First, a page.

'Macrocells' influence corrosion rate of submerged marine concrete structures

Dec 18, 2013
This schematic shows the effects of a macrocell between a corroding reinforced steel bar (black dot) and non-corroding bars (white dots). The arrows depict the electric current circulating between the bars, while the colors show the variation of the electrochemical potential in the concrete wall (blue for high potential or red for low potential). Credit: Politecnico di Milano -- Department of Chemistry, Materials and Chemical Engineering

Using numerical modeling, an Italian research team has discovered the role 'macrocells' play in the corrosion of hollow submerged marine concrete structures such as tunnels and parking structures.

In , chloride-induced of steel can quickly take a toll on hollow submerged structures such as tunnels or parking structures by degrading their concrete and reinforced steel bars. This is a serious problem, given the high cost associated with building these structures and the fact that regular maintenance and restoration activities can prove quite challenging.

A research team in Italy used numerical modeling to explore chloride-induced corrosion and its impact on hollow submerged marine concrete structures. They describe their findings, including the role of the "macrocell" phenomenon, in a paper published in Corrosion journal.

"Chloride-induced corrosion occurs within the presence of chloride, which is commonly dissolved in seawater, and oxygen on a steel surface," explains Federica Lollini, assistant professor, Department of Chemistry, Materials, and Chemical Engineering, Politecnico di Milano. "This means that reinforced concrete structures exposed to the tidal zone—in which wetting and drying cycles bring chloride and oxygen into contact with steel surfaces—are more prone to chloride-induced corrosion than those completely submerged in seawater, in which oxygen concentrations are low."

For the type of hollow submerged marine structures the researchers focused on, chlorides contaminate only the external side of the wall in contact with seawater, while oxygen is present only in the internal wall in contact with the atmosphere.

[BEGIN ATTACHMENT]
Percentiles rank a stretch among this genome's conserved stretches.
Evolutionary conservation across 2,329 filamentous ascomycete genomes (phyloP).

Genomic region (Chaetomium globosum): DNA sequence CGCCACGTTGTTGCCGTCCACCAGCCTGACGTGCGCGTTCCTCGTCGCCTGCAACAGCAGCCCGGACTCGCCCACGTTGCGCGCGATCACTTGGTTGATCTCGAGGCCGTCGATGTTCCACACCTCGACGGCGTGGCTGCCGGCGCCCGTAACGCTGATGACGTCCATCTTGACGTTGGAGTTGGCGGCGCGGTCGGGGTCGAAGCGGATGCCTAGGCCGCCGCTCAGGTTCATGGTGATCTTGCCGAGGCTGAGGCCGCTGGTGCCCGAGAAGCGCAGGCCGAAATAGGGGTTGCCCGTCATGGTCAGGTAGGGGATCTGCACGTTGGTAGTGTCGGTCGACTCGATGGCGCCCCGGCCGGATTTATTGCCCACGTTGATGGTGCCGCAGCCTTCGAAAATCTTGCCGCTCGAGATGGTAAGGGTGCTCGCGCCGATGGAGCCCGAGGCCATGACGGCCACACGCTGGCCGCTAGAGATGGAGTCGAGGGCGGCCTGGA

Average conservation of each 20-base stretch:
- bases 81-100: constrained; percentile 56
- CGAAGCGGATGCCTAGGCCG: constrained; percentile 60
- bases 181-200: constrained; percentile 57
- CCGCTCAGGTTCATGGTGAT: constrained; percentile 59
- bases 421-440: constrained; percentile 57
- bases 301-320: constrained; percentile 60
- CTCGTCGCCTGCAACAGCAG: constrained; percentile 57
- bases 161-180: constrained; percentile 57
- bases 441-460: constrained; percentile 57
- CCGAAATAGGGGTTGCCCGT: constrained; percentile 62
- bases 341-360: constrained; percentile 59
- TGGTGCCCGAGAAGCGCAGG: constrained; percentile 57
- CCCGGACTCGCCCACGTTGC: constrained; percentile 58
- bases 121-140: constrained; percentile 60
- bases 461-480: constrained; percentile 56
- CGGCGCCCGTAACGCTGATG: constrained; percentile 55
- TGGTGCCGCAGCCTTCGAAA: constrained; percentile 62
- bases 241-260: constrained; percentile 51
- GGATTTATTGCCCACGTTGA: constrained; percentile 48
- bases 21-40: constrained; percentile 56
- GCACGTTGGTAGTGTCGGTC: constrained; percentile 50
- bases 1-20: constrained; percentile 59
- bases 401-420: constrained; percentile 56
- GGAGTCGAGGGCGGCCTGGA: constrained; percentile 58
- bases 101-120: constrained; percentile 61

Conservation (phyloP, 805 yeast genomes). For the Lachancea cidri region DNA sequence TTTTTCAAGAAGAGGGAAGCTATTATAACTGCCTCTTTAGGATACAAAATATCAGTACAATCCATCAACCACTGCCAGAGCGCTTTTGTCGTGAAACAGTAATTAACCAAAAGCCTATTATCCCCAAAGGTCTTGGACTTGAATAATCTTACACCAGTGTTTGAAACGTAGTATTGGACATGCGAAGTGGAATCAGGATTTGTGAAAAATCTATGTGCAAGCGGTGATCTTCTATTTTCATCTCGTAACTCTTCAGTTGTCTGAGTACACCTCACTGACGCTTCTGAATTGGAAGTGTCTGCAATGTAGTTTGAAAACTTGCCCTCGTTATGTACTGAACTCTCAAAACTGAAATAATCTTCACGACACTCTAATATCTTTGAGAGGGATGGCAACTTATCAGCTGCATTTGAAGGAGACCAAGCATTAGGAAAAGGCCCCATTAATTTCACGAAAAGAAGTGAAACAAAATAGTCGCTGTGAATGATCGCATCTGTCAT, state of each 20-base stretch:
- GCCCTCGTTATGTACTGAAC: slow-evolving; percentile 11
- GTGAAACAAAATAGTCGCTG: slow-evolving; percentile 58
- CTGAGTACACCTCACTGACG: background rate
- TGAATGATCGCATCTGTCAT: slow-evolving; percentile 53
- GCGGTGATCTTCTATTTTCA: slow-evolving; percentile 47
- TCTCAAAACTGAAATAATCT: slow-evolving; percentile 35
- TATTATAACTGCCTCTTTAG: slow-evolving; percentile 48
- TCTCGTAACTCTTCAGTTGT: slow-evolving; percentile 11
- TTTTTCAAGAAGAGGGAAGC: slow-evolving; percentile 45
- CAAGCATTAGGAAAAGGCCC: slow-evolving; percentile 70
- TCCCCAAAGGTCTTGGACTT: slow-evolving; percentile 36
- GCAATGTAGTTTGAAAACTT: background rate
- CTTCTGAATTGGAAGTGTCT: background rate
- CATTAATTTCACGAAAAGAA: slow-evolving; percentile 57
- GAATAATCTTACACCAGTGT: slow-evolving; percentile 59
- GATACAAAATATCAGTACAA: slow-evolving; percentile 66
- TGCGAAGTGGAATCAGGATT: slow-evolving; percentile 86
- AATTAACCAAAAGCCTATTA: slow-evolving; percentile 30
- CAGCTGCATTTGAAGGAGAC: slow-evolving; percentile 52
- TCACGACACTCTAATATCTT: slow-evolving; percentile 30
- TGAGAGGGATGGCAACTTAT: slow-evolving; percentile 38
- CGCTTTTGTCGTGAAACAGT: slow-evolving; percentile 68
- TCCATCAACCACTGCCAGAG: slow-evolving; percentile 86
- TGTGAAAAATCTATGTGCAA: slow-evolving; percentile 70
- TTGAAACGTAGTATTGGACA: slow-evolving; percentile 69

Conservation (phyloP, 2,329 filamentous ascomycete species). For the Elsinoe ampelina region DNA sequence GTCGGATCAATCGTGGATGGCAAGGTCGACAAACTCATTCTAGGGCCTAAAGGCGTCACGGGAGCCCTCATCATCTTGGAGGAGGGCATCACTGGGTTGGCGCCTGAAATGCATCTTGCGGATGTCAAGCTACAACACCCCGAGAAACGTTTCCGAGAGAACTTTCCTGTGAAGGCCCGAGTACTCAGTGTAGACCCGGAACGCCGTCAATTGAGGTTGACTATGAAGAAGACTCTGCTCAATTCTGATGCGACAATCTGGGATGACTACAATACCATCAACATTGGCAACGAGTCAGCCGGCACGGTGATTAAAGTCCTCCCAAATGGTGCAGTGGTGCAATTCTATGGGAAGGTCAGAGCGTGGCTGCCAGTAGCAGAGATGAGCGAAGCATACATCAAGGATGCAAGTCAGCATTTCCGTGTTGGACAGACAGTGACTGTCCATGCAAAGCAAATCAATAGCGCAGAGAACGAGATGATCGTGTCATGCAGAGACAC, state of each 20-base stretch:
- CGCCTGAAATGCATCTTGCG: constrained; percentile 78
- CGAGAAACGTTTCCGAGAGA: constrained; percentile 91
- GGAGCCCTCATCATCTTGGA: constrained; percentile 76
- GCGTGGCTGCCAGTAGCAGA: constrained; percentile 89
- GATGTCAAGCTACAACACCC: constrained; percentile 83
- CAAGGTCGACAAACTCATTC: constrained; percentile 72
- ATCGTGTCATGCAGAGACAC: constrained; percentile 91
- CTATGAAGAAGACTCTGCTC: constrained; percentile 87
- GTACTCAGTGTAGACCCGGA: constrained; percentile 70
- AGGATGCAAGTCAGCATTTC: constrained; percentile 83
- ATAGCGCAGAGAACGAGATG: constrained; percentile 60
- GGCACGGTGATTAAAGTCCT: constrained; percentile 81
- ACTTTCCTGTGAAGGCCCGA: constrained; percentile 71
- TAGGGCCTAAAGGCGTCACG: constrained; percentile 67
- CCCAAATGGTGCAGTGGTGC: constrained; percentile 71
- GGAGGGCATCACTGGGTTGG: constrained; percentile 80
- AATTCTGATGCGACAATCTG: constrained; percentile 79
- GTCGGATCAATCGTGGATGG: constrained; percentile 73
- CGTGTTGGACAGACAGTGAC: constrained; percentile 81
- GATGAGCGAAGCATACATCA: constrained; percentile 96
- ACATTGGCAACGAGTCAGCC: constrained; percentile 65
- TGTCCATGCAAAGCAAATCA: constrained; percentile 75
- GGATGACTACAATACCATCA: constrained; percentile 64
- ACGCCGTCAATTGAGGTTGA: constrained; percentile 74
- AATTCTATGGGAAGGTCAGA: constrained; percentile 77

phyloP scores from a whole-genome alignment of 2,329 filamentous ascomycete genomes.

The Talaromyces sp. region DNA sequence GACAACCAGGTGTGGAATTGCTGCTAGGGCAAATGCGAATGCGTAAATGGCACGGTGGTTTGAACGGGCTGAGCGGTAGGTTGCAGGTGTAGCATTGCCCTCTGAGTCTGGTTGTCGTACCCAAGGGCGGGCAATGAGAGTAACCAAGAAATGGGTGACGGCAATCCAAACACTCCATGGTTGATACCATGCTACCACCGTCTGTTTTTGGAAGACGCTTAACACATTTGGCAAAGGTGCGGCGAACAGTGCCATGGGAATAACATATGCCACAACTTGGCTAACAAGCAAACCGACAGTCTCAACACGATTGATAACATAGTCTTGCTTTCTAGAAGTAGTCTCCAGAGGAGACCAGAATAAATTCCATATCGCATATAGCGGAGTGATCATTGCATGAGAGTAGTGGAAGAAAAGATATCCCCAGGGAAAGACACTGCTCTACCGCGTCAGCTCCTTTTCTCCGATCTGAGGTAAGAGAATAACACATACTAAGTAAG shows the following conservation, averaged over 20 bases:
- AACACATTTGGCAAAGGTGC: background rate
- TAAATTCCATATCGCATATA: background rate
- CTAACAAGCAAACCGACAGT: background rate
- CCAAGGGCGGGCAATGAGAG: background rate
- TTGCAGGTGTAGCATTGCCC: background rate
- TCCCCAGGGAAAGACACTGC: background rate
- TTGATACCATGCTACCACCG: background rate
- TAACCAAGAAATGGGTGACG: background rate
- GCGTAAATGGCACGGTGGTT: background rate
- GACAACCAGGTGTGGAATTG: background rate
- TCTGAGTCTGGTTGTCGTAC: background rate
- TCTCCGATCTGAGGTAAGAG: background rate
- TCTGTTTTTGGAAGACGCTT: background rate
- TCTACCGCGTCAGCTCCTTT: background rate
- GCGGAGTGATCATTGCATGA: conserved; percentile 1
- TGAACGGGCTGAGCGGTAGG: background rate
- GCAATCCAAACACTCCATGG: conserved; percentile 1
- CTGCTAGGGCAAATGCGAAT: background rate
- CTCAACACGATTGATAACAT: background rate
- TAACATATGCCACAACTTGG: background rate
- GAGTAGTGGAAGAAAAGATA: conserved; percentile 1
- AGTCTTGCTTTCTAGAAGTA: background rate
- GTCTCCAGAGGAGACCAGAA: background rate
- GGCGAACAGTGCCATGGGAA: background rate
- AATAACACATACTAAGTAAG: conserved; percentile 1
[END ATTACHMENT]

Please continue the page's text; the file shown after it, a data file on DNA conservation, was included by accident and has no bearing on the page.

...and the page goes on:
"Under these conditions, a phenomenon called 'macrocell' can occur," says Lollini. "Macrocells involve the circulation of an electric current between the reinforcing bars in the external side of the wall and those in the internal one, and it can lead to chloride-induced corrosion in submerged structures."

While macrocells may, in theory, greatly influence the development of corrosion in these types of reinforced concrete structures, their effects tend to be neglected by designers due to a lack of knowledge about this phenomenon, according to Lollini and colleagues.

So they decided to zero in on the effects of macrocells through , which are able to simulate the behavior of real structures, as long as the appropriate electrochemical parameters are used to describe the phenomenon. Their models confirmed that the effects of macrocells shouldn't be neglected.

"Macrocells may trigger chloride-induced corrosion and increase its speed, which means it may significantly reduce the duration of the service life of submerged hollowed structures," Lollini says.

These findings may ultimately lead to the development of appropriate design criteria for hollow reinforced concrete structures submerged in seawater. "Our numerical models can serve as the starting point for further simulations aimed at exploring the effectiveness of electrochemical techniques that can be applied to submerged structures to prevent the initiation of corrosion or to lower the steel corrosion rate if it's already begun," notes Lollini.

Explore further: Accelerated corrosion testing of silver provides clues about performance in atmospheric conditions

More information: The paper, "Numerical Modeling of Initiation and Propagation of Corrosion in Hollow Submerged Marine Concrete Structures," written by A. Della Pergola, F. Lollini, E. Redaelli, and L. Bertolini, appears in NACE International's journal, CORROSION, Dec. 2013, Vol. 69, No. 12, pp. 1158-1170. See: dx.doi.org/10.5006/0916

add to favorites email to friend print save as pdf

Related Stories

The flip side of salting winter roads

Nov 05, 2012

Swedish scientists have studied models to help road and bridge maintenance engineers work out how much damage salting the roads in winter might cause to steel-reinforced concrete structures.

Concrete answers needed for climate change effects

Mar 23, 2011

Understanding how climate change could impact on the deterioration of the basic building block of much of Australia's infrastructure – concrete – is crucial to ensuring major assets such as roads, ...

Recommended for you

Seeing through the fog (and dust and snow) of war

1 hour ago

Degraded visibility—which encompasses diverse environmental conditions including severe weather, dust kicked up during takeoff and landing and poor visual contrast among different parts of terrain—often ...

The oscillator that could makeover the mechanical watch

Sep 18, 2014

For the first time in 200 years the heart of the mechanical watch has been reinvented, thereby improving precision and autonomy while making the watch completely silent. EPFL researchers have developed an ...

User comments : 0